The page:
Veteran politician Kenneth Matiba suffered a serious stroke on May 26, 1991, but remained in detention without medication for one week.
And for the torture in the hands of state agents, the multi-party crusader will now be paid half a billion shillings by the state.
The award, the highest paid to a victim of torture so far, was given by Supreme Court judge Isaac Lenaola on Wednesday.
The judge had handled the case at the High court before he was promoted to the highest court in the land.
Lenaola said Matiba had proven great violations were meted upon him by state agents before he was released on June 4, 1991.
This was two days after a head scan confirmed he was bleeding in his brain and required urgent blockage of the arteries.
“Real justice can be expensive and nothing in compensation can return Kenneth Stanley Jindo Matiba to the sprightly and fit man that he was before his detention.”
The judge further agreed Matiba’s medical condition was triggered by the events in detention.
“It so greatly affected the business acumen, attention, focus, energy guidance and leadership that he was giving his companies,” the judge said.
Lenaola agreed with Matiba’s family that the complainant’s businesses deteriorated while others collapsed owing to his absence at their helm.
The judgment was read on his behalf by Justice Chacha Mwita.
Matiba, 85, had sought Sh4,726,332,042.91, being the total worth of his businesses that collapsed owing to his incarceration.
But Lenaola said it was only proper that the state should bear 20 per cent of his claim.
For the torture and inhumane treatment in the hands of state agents, the judge awarded Matiba Sh15 million.
And for medical costs, the judge gave him Sh18 ,146,631.52 and a further Sh 471,664,258.50 as compensation for financial losses.
Read: Matiba lost Sh5bn, says finance analyst
Matiba’s woes began with the 1990 Saba Saba rally, when he and politician Charles Rubia called for an end of the single-party rule.
He had sued the government for detention and torture. The family claims he lost investments worth Sh5 billion in commercial real estate and in privately held shares.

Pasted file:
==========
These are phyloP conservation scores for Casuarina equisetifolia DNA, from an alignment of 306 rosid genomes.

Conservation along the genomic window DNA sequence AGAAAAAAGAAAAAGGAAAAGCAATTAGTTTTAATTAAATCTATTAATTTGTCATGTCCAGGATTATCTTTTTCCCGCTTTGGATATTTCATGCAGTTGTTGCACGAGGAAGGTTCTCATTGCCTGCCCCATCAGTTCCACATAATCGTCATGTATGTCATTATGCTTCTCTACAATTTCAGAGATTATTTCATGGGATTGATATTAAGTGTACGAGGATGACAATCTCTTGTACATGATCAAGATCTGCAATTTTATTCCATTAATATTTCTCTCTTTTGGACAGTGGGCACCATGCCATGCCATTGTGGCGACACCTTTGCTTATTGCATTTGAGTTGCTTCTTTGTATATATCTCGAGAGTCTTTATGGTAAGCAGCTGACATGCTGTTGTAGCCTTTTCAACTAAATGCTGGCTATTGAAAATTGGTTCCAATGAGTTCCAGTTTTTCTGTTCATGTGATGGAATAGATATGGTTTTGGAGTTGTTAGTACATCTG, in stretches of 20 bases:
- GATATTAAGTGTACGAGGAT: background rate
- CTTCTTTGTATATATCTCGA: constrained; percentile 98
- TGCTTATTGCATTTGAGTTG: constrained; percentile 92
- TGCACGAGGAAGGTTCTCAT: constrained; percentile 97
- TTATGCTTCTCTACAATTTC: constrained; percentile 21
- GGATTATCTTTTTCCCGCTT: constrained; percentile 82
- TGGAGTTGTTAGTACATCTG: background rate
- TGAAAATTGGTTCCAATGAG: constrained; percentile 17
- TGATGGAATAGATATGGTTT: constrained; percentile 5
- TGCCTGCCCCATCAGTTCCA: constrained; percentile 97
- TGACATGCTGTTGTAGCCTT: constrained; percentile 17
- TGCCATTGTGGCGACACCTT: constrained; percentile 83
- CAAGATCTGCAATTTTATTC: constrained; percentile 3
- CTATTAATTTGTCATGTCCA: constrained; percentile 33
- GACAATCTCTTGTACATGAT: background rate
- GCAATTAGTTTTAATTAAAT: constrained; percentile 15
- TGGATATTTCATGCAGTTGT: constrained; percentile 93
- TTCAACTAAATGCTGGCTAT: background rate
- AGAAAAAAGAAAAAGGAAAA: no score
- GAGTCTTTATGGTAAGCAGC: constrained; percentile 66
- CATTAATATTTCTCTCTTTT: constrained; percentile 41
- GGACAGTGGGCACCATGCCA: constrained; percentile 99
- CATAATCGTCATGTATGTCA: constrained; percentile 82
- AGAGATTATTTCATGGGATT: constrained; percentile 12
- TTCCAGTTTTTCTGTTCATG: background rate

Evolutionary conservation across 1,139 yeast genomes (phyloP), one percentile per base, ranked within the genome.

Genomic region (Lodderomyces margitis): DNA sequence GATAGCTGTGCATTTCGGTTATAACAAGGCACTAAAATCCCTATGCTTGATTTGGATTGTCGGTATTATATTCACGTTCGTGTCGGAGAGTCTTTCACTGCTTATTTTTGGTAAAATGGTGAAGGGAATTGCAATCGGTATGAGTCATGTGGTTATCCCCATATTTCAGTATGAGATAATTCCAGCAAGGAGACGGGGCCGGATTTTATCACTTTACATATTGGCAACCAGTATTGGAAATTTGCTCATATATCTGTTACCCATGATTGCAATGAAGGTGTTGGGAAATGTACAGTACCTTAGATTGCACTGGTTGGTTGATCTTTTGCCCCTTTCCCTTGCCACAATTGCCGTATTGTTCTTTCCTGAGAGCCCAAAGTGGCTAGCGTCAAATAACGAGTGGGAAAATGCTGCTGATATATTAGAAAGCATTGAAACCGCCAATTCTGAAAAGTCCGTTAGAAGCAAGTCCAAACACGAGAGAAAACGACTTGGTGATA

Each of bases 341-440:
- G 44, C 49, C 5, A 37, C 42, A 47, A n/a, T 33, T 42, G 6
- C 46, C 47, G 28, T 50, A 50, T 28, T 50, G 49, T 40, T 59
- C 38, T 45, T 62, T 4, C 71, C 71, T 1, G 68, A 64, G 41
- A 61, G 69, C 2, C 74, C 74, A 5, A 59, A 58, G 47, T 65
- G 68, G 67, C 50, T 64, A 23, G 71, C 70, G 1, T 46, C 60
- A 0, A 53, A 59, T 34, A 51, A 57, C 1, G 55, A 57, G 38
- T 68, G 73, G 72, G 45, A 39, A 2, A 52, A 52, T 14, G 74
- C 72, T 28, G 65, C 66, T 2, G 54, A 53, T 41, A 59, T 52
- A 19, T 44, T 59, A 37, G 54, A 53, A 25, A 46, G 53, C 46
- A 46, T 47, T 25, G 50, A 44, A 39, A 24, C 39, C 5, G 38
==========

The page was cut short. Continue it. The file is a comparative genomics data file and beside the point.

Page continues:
Before then, the family argued the politician had an illustrious career in politics and a flourishing business empire.
To convince the court, they called a financial and investment analyst Lawrence Murigi who estimated financial in public trading shares at Sh329 million and loss in dividends at Sh210 million.
The court heard proceeds from the companies were disposed off to offset loans but his empire drastically shrank after he sold off the prestigious Hillcrest Group of Schools.
This was part of a settlement his family had made with Barclays Bank to recover a debt.
Matiba had earlier lost control of carbon dioxide manufacturers, Carbacid, as he sold his shares to a private firm.
Other property he lost over debt include Jadini, African and Safari beach hotels and millions of shillings worth of shares at the East African Breweries and the East African Portland Cement.
In the judgment, Justice Lenaola agreed that the collapse of Matiba’s businesses can be traced to his detention saying his Dr Dan Gikonyo’s evidence was not disputed by the state.
Gikonyo, a heart specialist, said Matiba’s medical condition could have been managed by prompt treatment but he was held in detention despite his deteriorating health.
Lenaola however said that to argue that he is entitled to the entire cost of refurbishing one of his hotels is to stretch his claims too far.
“The state must now wake up and realise that past misconduct will not go unpunished.”
Lenaola said the government of the day must accept atrocities were indeed committed adding that it must remain a lesson for Kenya not to return to “those dark days”.
“Justice must be looked at from the prism of ensuring it is seen in the eyes of victims and not the amounts awarded in damages.”